An investigation into the disappearance of evidence from the evidence room of the Dumfries police headquarters has determined that some items may have been taken, but no proof can be found that police officers were responsible, law enforcement officials said.

Prince William County Commonwealth's Attorney Paul B. Ebert asked the Virginia State Police on April 27 to investigate the department. The investigation was called to determine whether officers had stolen evidence, including illegal drugs seized in raids, weapons and money belonging to suspects, Ebert said.

"There is no conclusive evidence of any crime, that any {Dumfries} police officer past or present took any property," Ebert said. "That's not to say they didn't; there's just no evidence of it."

Ebert and other law enforcement sources said that they are certain some evidence is missing but that because of improper record-keeping, there is no way to determine what specifically is missing.

Dumfries Mayor Samuel Bauckman, agreeing with statements made by Ebert last week, characterized the police department as "in a mess." He said the investigation did not clear police officers -- it just failed to indict whoever was responsible. "It appeared that quite a bit of evidence was probably missing, but in tracing it, they {investigators} couldn't come up with who had taken it," Bauckman said.

Personnel policies prohibit him from discussing whether disciplinary actions will result from the investigation, Bauckman said.

Bauckman, Ebert, Dumfries Town Manager Thomas Harris and State Police investigator Ralph Marshall met last week to discuss the investigation, which examined evidence procurement procedures as well as storage and security of evidence.

Among the charges investigated was a claim by a suspected drug dealer that $3,200 had been stolen from him after he was arrested by Dumfries officers. Ebert said more than $2,800 of the man's money had been turned over to the federal Drug Enforcement Administration after it was linked to illegal drug sales. Forfeiture laws allow the seizure of drug money.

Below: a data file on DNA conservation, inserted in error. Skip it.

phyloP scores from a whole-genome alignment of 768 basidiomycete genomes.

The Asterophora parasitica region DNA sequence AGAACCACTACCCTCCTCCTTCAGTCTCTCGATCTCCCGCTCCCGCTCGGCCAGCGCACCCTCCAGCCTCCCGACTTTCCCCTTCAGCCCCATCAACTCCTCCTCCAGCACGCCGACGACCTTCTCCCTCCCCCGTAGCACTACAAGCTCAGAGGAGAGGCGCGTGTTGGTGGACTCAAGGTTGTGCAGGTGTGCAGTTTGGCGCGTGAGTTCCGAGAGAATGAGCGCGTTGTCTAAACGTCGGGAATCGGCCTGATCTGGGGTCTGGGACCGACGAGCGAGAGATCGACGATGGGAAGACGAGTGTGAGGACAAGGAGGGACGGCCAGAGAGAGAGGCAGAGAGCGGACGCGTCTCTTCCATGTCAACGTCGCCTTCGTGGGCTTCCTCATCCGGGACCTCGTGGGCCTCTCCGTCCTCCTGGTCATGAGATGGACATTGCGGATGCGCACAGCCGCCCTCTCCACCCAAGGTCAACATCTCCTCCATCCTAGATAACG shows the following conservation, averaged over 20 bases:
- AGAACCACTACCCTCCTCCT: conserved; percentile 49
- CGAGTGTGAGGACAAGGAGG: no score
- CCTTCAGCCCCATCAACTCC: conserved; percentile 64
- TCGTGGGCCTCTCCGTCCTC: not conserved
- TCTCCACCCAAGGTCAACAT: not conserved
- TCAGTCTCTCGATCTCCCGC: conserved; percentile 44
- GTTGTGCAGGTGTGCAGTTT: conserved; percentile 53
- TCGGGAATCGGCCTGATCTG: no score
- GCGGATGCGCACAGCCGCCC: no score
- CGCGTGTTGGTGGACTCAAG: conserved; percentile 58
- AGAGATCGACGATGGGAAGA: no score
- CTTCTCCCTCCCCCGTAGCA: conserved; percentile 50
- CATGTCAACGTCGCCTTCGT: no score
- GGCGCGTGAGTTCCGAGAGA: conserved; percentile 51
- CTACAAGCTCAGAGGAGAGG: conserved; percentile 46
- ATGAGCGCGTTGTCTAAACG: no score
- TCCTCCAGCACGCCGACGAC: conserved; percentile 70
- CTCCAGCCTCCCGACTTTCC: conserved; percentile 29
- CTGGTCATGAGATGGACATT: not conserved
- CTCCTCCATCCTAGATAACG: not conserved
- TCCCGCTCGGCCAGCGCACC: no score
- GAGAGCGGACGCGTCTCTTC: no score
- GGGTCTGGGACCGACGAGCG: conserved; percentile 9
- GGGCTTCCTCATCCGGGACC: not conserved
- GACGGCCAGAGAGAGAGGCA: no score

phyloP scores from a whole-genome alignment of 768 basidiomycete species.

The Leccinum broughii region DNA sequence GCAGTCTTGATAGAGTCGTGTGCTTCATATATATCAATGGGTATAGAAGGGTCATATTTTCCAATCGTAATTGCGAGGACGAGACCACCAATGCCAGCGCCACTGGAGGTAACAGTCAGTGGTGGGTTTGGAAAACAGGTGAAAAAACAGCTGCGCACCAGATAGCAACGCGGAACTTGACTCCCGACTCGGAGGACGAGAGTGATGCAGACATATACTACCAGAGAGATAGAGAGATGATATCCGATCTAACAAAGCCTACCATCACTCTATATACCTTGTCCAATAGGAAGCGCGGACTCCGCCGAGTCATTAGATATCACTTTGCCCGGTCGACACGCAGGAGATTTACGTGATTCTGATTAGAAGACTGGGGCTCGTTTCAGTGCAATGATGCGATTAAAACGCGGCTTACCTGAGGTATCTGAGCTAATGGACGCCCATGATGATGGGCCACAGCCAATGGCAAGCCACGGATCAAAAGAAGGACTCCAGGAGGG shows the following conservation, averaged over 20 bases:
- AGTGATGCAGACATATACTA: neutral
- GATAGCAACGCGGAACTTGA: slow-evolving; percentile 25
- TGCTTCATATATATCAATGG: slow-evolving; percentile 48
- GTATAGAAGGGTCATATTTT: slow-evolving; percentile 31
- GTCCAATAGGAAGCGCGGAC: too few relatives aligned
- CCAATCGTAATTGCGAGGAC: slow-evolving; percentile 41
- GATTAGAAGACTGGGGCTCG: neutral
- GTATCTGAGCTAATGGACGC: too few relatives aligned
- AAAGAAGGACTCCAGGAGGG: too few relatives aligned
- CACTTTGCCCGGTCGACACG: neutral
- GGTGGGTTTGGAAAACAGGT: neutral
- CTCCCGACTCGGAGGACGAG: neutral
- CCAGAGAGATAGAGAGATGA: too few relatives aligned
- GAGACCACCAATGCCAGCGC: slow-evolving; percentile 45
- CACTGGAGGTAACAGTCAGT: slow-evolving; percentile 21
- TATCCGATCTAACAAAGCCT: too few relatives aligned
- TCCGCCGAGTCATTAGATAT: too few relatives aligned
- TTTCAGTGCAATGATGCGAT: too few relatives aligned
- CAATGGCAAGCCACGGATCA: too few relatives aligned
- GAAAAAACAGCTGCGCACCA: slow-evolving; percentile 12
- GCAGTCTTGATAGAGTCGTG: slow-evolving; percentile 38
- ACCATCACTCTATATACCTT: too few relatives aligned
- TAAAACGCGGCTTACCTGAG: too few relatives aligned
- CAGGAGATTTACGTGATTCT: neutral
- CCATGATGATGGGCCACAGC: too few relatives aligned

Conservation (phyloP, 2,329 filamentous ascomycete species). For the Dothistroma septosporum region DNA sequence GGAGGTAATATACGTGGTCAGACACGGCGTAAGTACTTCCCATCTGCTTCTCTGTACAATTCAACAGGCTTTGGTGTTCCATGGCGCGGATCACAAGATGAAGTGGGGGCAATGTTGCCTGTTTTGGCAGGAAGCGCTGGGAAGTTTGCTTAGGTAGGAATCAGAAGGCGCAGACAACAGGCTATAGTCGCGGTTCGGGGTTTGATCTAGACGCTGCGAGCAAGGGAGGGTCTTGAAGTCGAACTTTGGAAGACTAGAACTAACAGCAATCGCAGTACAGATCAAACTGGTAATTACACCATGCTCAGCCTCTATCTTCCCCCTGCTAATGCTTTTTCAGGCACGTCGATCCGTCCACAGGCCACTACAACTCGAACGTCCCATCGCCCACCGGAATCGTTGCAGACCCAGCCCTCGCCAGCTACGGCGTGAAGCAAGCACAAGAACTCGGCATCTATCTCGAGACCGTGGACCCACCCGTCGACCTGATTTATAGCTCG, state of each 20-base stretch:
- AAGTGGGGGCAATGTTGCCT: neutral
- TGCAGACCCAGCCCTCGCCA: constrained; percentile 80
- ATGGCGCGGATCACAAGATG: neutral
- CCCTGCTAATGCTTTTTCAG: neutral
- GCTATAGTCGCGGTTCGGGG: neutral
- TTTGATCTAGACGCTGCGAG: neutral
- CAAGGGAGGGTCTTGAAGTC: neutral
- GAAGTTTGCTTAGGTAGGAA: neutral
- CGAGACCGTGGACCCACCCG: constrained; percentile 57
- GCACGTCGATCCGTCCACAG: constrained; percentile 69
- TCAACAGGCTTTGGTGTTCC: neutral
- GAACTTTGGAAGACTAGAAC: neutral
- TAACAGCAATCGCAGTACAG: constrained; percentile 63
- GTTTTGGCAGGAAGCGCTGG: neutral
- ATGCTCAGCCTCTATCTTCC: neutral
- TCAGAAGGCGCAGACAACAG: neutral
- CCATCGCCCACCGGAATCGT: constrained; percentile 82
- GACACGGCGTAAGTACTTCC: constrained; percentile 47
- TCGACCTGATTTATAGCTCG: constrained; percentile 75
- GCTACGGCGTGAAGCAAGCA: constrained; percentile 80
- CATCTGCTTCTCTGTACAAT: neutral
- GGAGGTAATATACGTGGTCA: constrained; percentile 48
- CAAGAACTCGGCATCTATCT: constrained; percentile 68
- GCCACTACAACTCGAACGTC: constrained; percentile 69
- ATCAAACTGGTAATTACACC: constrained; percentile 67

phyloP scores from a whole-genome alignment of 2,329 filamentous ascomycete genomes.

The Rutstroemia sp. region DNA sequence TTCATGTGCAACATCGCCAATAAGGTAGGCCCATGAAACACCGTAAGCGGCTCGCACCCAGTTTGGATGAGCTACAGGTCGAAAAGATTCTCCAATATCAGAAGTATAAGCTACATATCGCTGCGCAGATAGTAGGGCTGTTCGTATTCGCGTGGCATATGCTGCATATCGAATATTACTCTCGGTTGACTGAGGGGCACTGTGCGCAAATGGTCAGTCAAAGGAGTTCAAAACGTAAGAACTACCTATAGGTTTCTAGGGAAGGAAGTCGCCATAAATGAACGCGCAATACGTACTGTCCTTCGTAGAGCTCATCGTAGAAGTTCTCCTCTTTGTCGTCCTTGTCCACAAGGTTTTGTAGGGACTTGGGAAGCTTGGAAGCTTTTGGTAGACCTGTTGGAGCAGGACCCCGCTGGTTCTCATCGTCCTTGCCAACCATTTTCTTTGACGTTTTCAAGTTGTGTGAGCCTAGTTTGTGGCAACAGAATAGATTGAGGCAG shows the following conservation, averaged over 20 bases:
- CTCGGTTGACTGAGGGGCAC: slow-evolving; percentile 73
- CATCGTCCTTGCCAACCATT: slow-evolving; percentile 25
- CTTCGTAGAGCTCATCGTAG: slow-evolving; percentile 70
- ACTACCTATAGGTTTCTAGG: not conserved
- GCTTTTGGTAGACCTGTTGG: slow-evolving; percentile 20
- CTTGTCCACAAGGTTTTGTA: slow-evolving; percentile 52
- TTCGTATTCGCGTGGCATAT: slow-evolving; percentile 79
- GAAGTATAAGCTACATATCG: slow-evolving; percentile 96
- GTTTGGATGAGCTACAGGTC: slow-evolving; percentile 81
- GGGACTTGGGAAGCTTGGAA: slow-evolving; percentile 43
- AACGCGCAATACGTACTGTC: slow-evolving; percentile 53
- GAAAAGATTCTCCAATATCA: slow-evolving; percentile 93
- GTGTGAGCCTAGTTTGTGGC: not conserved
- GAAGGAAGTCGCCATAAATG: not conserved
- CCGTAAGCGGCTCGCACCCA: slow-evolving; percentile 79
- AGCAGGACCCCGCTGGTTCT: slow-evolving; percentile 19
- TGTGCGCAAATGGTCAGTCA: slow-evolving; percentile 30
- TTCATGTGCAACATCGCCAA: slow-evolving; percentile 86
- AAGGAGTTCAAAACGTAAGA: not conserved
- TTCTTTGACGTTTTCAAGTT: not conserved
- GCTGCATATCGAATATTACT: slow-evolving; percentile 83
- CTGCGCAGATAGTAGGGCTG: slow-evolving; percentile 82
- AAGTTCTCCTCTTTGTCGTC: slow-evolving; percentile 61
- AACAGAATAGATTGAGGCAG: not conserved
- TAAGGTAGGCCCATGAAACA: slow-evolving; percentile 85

Results of the State Police probe followed by weeks the end of another investigation into the troubled police department, which has seen the resignation of the previous chief of police and about half of the department's 10 officers since mid-1989.

The probe by the Virginia Department of Criminal Justice Services, which was requested by Harris and supported by current Police Chief Conrad LaBossiere, recommended 37 changes in the police department, including better security for evidence and better record-keeping procedures.

The report also questioned the number of high-ranking officials in the small department, suggesting that it was top-heavy.

It recommended that the agency's 10-year-old standing operation procedures be updated and that a workload analysis be conducted to determine whether scheduling procedures should be changed. The investigators also recommended that the department be moved to more suitable facilities and that an administrative secretary be hired to help with record-keeping, LaBossiere said.

The State Police investigation showed that evidence had been mishandled, but no criminal intent could be established, Ebert said.

State Police spokeswoman Lucy Caldwell said investigators looked at the manner in which the Dumfries police "handled evidence seized and stored and the accountability of evidence for 10 years."

A statement from Town Hall said the investigation identified "several areas of administrative concern" that will be addressed by town officials.

Sources said the biggest problem is the agency's improper evidence storage facilities. In a previous interview, one officer said the evidence room is in the basement of Town Hall and accessible to maintenance workers and town officials.

Ebert also cited inadequate training and a lack of professional standards.

"This is a town's problem that needs to be solved by the town's fathers," he said. "They have some of the same problems other municipalities have -- not enough money and they are very busy. But those concerns need to be addressed."